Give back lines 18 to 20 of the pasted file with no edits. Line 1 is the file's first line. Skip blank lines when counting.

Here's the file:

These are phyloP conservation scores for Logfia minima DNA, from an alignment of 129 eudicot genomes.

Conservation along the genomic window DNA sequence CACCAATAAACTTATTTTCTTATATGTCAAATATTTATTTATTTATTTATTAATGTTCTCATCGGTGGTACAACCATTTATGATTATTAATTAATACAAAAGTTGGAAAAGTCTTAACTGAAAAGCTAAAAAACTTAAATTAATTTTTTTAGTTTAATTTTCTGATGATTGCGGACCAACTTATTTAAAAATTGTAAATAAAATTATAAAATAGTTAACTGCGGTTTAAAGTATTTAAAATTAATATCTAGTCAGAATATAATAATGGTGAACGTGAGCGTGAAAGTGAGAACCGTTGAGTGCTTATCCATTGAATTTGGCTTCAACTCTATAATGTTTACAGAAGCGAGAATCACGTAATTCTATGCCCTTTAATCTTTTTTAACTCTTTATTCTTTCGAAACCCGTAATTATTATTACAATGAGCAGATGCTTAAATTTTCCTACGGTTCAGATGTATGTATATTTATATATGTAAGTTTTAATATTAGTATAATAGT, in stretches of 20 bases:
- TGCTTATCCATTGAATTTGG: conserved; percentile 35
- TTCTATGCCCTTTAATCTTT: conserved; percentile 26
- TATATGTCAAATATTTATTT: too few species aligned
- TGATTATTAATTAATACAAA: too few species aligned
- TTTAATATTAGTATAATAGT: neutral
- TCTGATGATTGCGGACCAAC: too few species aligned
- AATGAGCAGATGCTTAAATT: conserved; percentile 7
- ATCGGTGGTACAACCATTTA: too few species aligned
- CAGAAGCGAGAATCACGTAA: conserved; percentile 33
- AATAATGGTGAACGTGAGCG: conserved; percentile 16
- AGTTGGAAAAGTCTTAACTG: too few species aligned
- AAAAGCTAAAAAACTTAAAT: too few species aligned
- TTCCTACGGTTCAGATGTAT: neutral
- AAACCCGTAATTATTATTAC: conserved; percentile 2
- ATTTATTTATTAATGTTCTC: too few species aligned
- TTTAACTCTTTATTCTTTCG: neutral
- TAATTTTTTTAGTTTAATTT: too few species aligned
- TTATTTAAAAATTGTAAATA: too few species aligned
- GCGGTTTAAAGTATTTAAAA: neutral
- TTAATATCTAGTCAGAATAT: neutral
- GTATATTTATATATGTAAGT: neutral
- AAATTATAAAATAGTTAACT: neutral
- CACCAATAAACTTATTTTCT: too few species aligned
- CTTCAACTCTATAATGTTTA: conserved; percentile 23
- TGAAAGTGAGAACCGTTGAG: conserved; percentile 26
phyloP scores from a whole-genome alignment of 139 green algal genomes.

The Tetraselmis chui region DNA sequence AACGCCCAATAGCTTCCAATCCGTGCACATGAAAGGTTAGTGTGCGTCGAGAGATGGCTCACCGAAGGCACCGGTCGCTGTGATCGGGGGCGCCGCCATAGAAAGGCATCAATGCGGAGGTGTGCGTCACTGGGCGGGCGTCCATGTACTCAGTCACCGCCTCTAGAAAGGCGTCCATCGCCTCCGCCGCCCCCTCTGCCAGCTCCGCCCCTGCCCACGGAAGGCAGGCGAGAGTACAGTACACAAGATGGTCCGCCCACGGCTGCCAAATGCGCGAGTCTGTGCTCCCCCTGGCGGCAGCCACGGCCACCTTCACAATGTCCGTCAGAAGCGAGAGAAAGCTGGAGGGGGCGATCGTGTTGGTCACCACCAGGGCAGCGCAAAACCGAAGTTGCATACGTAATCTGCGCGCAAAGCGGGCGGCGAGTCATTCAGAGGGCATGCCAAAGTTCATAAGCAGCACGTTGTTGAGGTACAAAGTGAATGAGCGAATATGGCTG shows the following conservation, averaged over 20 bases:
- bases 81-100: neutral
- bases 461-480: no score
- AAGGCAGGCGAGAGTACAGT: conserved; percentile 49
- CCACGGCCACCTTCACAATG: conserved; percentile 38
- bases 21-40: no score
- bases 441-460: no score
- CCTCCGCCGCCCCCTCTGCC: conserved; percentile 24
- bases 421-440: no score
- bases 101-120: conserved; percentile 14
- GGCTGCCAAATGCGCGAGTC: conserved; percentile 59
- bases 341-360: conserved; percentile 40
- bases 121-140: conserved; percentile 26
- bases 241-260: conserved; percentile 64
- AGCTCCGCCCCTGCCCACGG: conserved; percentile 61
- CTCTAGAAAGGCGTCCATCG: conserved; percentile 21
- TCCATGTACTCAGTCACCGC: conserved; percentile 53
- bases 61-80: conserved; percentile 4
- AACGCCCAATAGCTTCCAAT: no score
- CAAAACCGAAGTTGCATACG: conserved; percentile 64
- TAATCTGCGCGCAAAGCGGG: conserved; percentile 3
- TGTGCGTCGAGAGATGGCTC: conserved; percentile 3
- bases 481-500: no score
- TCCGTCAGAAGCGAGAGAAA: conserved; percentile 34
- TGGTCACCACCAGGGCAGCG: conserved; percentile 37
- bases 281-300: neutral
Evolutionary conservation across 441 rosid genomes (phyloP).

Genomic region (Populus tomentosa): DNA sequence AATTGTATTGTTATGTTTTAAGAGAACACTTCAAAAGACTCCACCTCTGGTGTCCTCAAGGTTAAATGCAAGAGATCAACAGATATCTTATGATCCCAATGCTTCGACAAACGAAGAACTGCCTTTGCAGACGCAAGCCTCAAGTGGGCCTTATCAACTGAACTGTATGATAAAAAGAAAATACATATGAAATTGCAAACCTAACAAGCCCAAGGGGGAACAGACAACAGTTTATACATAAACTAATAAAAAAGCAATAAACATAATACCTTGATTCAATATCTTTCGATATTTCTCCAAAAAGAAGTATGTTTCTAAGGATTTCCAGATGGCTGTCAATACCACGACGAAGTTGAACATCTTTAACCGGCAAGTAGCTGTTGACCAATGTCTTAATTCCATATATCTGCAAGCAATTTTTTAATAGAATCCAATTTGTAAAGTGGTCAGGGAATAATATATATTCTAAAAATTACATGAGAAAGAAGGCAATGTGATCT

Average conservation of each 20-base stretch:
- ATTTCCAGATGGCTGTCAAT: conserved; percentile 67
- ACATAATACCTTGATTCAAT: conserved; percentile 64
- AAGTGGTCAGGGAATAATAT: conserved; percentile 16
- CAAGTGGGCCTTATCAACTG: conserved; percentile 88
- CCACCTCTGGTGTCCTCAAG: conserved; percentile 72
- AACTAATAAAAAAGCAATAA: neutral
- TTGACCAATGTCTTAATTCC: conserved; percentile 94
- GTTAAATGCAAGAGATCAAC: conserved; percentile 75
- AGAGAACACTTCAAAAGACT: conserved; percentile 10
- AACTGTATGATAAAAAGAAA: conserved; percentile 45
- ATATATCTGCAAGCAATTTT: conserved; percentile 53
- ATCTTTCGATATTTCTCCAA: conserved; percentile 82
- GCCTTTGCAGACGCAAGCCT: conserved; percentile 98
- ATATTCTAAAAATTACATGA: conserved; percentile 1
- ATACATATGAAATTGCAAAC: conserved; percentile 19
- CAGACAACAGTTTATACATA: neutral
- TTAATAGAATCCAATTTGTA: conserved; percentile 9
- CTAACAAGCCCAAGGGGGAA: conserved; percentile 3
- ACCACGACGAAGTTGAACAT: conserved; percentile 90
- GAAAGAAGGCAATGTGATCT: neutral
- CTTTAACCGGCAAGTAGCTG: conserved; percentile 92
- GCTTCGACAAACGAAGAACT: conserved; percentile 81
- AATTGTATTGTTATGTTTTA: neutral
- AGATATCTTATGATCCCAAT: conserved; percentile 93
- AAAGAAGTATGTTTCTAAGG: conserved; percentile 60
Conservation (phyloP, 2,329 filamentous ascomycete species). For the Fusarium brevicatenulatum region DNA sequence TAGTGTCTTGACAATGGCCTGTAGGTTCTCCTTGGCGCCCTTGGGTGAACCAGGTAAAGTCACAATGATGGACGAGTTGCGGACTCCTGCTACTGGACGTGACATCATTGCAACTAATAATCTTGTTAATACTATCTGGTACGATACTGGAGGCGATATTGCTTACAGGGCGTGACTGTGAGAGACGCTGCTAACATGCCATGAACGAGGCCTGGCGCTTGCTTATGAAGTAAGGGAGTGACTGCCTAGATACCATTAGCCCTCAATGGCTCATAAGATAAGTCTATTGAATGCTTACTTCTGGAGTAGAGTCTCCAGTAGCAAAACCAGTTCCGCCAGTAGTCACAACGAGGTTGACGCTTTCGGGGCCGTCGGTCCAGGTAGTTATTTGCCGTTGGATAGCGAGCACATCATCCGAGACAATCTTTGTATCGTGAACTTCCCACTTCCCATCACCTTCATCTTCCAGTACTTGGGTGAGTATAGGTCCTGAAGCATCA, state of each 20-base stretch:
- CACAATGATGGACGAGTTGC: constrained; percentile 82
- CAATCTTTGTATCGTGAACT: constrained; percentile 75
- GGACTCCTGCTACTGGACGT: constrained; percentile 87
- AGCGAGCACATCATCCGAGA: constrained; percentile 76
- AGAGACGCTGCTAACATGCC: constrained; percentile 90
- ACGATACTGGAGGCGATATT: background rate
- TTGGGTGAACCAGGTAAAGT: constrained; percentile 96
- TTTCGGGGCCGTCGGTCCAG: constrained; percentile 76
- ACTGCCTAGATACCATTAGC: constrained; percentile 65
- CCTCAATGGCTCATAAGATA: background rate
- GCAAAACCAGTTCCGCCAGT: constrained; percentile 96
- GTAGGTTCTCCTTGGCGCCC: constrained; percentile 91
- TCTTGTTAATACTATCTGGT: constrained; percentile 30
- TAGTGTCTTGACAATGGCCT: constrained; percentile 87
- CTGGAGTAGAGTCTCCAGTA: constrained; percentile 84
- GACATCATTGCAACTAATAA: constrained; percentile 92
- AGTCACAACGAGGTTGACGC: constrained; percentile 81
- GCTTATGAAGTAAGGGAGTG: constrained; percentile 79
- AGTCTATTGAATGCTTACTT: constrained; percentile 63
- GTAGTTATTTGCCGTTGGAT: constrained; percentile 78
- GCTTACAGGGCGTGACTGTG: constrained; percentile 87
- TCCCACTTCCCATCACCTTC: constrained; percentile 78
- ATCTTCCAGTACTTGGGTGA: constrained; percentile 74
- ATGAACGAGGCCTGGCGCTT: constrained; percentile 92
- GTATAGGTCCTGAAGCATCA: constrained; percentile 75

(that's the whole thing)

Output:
- TTTAACTCTTTATTCTTTCG: neutral
- TAATTTTTTTAGTTTAATTT: too few species aligned
- TTATTTAAAAATTGTAAATA: too few species aligned